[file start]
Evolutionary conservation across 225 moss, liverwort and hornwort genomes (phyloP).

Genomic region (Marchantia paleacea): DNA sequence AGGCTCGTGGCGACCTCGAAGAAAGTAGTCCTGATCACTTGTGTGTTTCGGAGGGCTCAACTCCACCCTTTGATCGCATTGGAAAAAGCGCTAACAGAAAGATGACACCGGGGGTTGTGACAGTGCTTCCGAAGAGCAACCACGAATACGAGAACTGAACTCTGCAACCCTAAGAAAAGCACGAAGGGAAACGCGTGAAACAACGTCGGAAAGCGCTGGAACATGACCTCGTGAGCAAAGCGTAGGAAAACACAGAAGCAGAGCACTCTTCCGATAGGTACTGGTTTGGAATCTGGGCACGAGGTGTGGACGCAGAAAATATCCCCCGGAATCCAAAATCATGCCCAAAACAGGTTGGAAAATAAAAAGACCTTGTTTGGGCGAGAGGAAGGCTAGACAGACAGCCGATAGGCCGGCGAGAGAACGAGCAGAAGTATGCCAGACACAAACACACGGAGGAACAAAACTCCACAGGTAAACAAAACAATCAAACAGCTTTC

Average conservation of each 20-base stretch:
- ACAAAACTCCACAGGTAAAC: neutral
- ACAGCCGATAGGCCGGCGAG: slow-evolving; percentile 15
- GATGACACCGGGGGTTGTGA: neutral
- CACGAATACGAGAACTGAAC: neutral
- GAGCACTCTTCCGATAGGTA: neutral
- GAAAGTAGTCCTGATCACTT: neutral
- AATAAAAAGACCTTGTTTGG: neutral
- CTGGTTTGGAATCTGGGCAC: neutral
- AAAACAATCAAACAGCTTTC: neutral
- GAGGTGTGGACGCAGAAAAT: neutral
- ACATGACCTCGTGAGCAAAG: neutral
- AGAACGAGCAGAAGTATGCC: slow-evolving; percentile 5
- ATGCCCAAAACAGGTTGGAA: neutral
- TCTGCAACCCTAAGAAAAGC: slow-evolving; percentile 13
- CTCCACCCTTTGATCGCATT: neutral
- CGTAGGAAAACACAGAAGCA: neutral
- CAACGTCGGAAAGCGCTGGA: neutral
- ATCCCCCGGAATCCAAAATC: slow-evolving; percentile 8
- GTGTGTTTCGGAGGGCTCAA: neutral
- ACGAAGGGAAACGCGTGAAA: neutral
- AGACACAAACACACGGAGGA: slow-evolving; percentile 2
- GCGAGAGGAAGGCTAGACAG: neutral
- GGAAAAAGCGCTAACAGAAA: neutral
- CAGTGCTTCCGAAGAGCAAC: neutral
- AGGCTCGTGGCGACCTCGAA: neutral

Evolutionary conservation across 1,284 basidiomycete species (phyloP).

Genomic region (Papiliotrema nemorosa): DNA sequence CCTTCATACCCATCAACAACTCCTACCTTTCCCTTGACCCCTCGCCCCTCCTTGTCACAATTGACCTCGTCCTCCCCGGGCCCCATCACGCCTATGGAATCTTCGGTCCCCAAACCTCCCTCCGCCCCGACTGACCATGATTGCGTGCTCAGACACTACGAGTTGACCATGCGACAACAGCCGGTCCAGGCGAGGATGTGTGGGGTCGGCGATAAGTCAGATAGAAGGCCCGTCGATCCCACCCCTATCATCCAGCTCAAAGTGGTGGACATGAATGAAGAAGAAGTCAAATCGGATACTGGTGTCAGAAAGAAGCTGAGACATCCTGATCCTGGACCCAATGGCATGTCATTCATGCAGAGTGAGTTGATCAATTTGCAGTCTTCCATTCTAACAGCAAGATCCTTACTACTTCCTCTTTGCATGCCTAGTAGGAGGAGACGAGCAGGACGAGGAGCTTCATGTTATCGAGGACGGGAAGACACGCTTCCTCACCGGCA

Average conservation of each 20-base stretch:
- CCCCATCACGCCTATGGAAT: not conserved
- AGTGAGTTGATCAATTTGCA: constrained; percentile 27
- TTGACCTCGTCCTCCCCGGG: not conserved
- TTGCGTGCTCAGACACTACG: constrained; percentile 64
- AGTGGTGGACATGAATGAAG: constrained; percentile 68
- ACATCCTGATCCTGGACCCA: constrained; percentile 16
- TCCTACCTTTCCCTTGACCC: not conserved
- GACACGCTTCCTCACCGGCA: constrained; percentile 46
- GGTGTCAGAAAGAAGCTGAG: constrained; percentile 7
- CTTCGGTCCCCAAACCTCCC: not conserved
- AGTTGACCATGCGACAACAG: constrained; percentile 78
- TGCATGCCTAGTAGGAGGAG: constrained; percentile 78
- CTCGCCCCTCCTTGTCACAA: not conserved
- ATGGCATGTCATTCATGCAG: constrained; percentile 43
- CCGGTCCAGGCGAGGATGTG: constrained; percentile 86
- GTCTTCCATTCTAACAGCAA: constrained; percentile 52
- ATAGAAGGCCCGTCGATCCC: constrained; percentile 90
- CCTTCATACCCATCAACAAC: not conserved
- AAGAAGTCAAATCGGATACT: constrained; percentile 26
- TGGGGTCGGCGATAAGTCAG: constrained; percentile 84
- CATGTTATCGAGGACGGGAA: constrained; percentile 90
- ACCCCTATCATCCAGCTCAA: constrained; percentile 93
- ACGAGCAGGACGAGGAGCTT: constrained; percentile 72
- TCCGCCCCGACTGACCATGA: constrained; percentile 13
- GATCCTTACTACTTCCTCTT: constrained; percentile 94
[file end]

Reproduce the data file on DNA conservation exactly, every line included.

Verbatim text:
Evolutionary conservation across 225 moss, liverwort and hornwort genomes (phyloP).

Genomic region (Marchantia paleacea): DNA sequence AGGCTCGTGGCGACCTCGAAGAAAGTAGTCCTGATCACTTGTGTGTTTCGGAGGGCTCAACTCCACCCTTTGATCGCATTGGAAAAAGCGCTAACAGAAAGATGACACCGGGGGTTGTGACAGTGCTTCCGAAGAGCAACCACGAATACGAGAACTGAACTCTGCAACCCTAAGAAAAGCACGAAGGGAAACGCGTGAAACAACGTCGGAAAGCGCTGGAACATGACCTCGTGAGCAAAGCGTAGGAAAACACAGAAGCAGAGCACTCTTCCGATAGGTACTGGTTTGGAATCTGGGCACGAGGTGTGGACGCAGAAAATATCCCCCGGAATCCAAAATCATGCCCAAAACAGGTTGGAAAATAAAAAGACCTTGTTTGGGCGAGAGGAAGGCTAGACAGACAGCCGATAGGCCGGCGAGAGAACGAGCAGAAGTATGCCAGACACAAACACACGGAGGAACAAAACTCCACAGGTAAACAAAACAATCAAACAGCTTTC

Average conservation of each 20-base stretch:
- ACAAAACTCCACAGGTAAAC: neutral
- ACAGCCGATAGGCCGGCGAG: slow-evolving; percentile 15
- GATGACACCGGGGGTTGTGA: neutral
- CACGAATACGAGAACTGAAC: neutral
- GAGCACTCTTCCGATAGGTA: neutral
- GAAAGTAGTCCTGATCACTT: neutral
- AATAAAAAGACCTTGTTTGG: neutral
- CTGGTTTGGAATCTGGGCAC: neutral
- AAAACAATCAAACAGCTTTC: neutral
- GAGGTGTGGACGCAGAAAAT: neutral
- ACATGACCTCGTGAGCAAAG: neutral
- AGAACGAGCAGAAGTATGCC: slow-evolving; percentile 5
- ATGCCCAAAACAGGTTGGAA: neutral
- TCTGCAACCCTAAGAAAAGC: slow-evolving; percentile 13
- CTCCACCCTTTGATCGCATT: neutral
- CGTAGGAAAACACAGAAGCA: neutral
- CAACGTCGGAAAGCGCTGGA: neutral
- ATCCCCCGGAATCCAAAATC: slow-evolving; percentile 8
- GTGTGTTTCGGAGGGCTCAA: neutral
- ACGAAGGGAAACGCGTGAAA: neutral
- AGACACAAACACACGGAGGA: slow-evolving; percentile 2
- GCGAGAGGAAGGCTAGACAG: neutral
- GGAAAAAGCGCTAACAGAAA: neutral
- CAGTGCTTCCGAAGAGCAAC: neutral
- AGGCTCGTGGCGACCTCGAA: neutral

Evolutionary conservation across 1,284 basidiomycete species (phyloP).

Genomic region (Papiliotrema nemorosa): DNA sequence CCTTCATACCCATCAACAACTCCTACCTTTCCCTTGACCCCTCGCCCCTCCTTGTCACAATTGACCTCGTCCTCCCCGGGCCCCATCACGCCTATGGAATCTTCGGTCCCCAAACCTCCCTCCGCCCCGACTGACCATGATTGCGTGCTCAGACACTACGAGTTGACCATGCGACAACAGCCGGTCCAGGCGAGGATGTGTGGGGTCGGCGATAAGTCAGATAGAAGGCCCGTCGATCCCACCCCTATCATCCAGCTCAAAGTGGTGGACATGAATGAAGAAGAAGTCAAATCGGATACTGGTGTCAGAAAGAAGCTGAGACATCCTGATCCTGGACCCAATGGCATGTCATTCATGCAGAGTGAGTTGATCAATTTGCAGTCTTCCATTCTAACAGCAAGATCCTTACTACTTCCTCTTTGCATGCCTAGTAGGAGGAGACGAGCAGGACGAGGAGCTTCATGTTATCGAGGACGGGAAGACACGCTTCCTCACCGGCA

Average conservation of each 20-base stretch:
- CCCCATCACGCCTATGGAAT: not conserved
- AGTGAGTTGATCAATTTGCA: constrained; percentile 27
- TTGACCTCGTCCTCCCCGGG: not conserved
- TTGCGTGCTCAGACACTACG: constrained; percentile 64
- AGTGGTGGACATGAATGAAG: constrained; percentile 68
- ACATCCTGATCCTGGACCCA: constrained; percentile 16
- TCCTACCTTTCCCTTGACCC: not conserved
- GACACGCTTCCTCACCGGCA: constrained; percentile 46
- GGTGTCAGAAAGAAGCTGAG: constrained; percentile 7
- CTTCGGTCCCCAAACCTCCC: not conserved
- AGTTGACCATGCGACAACAG: constrained; percentile 78
- TGCATGCCTAGTAGGAGGAG: constrained; percentile 78
- CTCGCCCCTCCTTGTCACAA: not conserved
- ATGGCATGTCATTCATGCAG: constrained; percentile 43
- CCGGTCCAGGCGAGGATGTG: constrained; percentile 86
- GTCTTCCATTCTAACAGCAA: constrained; percentile 52
- ATAGAAGGCCCGTCGATCCC: constrained; percentile 90
- CCTTCATACCCATCAACAAC: not conserved
- AAGAAGTCAAATCGGATACT: constrained; percentile 26
- TGGGGTCGGCGATAAGTCAG: constrained; percentile 84
- CATGTTATCGAGGACGGGAA: constrained; percentile 90
- ACCCCTATCATCCAGCTCAA: constrained; percentile 93
- ACGAGCAGGACGAGGAGCTT: constrained; percentile 72
- TCCGCCCCGACTGACCATGA: constrained; percentile 13
- GATCCTTACTACTTCCTCTT: constrained; percentile 94